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The Determinants and Prospects of Economic Growth in Asia

Author

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  • Radelet Steven
  • Sachs Jeffrey
  • Lee Jong-Wha

Abstract

This paper analyses Asia's growth experience in a broad historical and international context. East Asian countries grew faster than the rest of the world for four key reasons: they had substantial potential for catching up, their geography and structural characteristics were by- and large favorable, demographic changes worked in favor of more rapid growth, and their economic policies and strategy were conducive to sustained growth. Although the financial crisis of 1997 abruptly brought a halt to Asia's period of robust growth, there was little in Asia's fundamental growth strategy that inevitably led to the crisis. The key to the crisis was too much short-term capital flowing into weak and under-supervised financial systems. This suggests that with better financial management and a return to the core policies that resulted in rapid growth, the East Asian economies can again return to sustained growth. [O11, O40, O53]

Suggested Citation

  • Radelet Steven & Sachs Jeffrey & Lee Jong-Wha, 2001. "The Determinants and Prospects of Economic Growth in Asia," International Economic Journal, Taylor & Francis Journals, vol. 15(3), pages 1-29.
  • Handle: RePEc:taf:intecj:v:15:y:2001:i:3:p:1-29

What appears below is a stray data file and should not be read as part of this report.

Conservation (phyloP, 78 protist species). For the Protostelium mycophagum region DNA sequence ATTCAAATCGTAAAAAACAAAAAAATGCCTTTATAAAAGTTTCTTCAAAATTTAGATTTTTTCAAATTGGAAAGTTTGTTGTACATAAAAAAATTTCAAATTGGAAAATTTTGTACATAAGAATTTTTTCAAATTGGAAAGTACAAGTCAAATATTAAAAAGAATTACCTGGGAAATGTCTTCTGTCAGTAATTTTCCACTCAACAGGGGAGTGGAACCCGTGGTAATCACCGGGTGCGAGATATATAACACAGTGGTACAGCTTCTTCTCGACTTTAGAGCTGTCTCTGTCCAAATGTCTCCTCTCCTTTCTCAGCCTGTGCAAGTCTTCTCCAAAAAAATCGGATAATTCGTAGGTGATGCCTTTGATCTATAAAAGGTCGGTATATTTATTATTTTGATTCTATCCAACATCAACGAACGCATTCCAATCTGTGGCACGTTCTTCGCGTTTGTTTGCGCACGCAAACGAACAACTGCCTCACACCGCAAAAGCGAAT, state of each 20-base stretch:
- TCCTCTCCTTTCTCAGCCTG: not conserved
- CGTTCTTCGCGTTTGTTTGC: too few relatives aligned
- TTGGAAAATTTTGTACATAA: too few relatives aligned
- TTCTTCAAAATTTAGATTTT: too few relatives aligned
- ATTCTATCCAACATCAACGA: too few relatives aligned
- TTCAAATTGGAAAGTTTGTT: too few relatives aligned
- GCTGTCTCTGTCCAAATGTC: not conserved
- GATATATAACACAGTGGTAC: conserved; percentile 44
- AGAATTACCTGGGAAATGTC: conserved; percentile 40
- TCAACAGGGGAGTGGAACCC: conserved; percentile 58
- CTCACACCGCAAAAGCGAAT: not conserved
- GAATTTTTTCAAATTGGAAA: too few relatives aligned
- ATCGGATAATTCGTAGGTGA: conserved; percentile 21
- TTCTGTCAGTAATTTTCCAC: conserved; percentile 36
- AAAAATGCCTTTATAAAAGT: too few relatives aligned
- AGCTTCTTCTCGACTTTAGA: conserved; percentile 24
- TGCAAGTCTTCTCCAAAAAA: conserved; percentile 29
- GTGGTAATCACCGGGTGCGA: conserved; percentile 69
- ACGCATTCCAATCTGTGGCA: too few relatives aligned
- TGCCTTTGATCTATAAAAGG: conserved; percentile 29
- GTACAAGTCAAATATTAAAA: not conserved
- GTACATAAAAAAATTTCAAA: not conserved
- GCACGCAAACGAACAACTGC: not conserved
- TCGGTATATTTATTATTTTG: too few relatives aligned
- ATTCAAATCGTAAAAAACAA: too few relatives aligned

DOI: 10.1080/10168730100000041
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    References listed on IDEAS

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    Cited by:

    1. James B. Ang & Jakob B. Madsen, 2011. "Can Second-Generation Endogenous Growth Models Explain the Productivity Trends and Knowledge Production in the Asian Miracle Economies?," The Review of Economics and Statistics, MIT Press, vol. 93(4), pages 1360-1373, November.
    2. Ang, James B., 2010. "Financial Reforms, Patent Protection, and Knowledge Accumulation in India," World Development, Elsevier, vol. 38(8), pages 1070-1081, August.
    3. Md. Rabiul Islam & James B. Ang & Jakob B. Madsen, 2014. "Quality-Adjusted Human Capital And Productivity Growth," Economic Inquiry, Western Economic Association International, vol. 52(2), pages 757-777, April.
    4. Chirwa, Themba Gilbert & Odhiambo, Nicholas Mbaya, 2016. "An empirical test of the exogenous growth models: Evidence from three Southern African countries," Working Papers 21083, University of South Africa, Department of Economics.
    5. repec:eco:journ1:2017-04-86 is not listed on IDEAS
    6. repec:vrs:seejeb:v:11:y:2016:i:2:p:33-47:n:3 is not listed on IDEAS
    7. Michael Clemens & Steven Radelet & Rikhil Bhavnani, 2004. "Counting Chickens When They Hatch: The Short-term Effect of Aid on Growth," Working Papers 44, Center for Global Development.
    8. Ang, James B. & Madsen, Jakob B. & Rabiul Islam, Md., 2011. "The effects of human capital composition on technological convergence," Journal of Macroeconomics, Elsevier, vol. 33(3), pages 465-476, September.
    9. Lee, Jong-Wha & Hong, Kiseok, 2012. "Economic growth in Asia: Determinants and prospects," Japan and the World Economy, Elsevier, vol. 24(2), pages 101-113.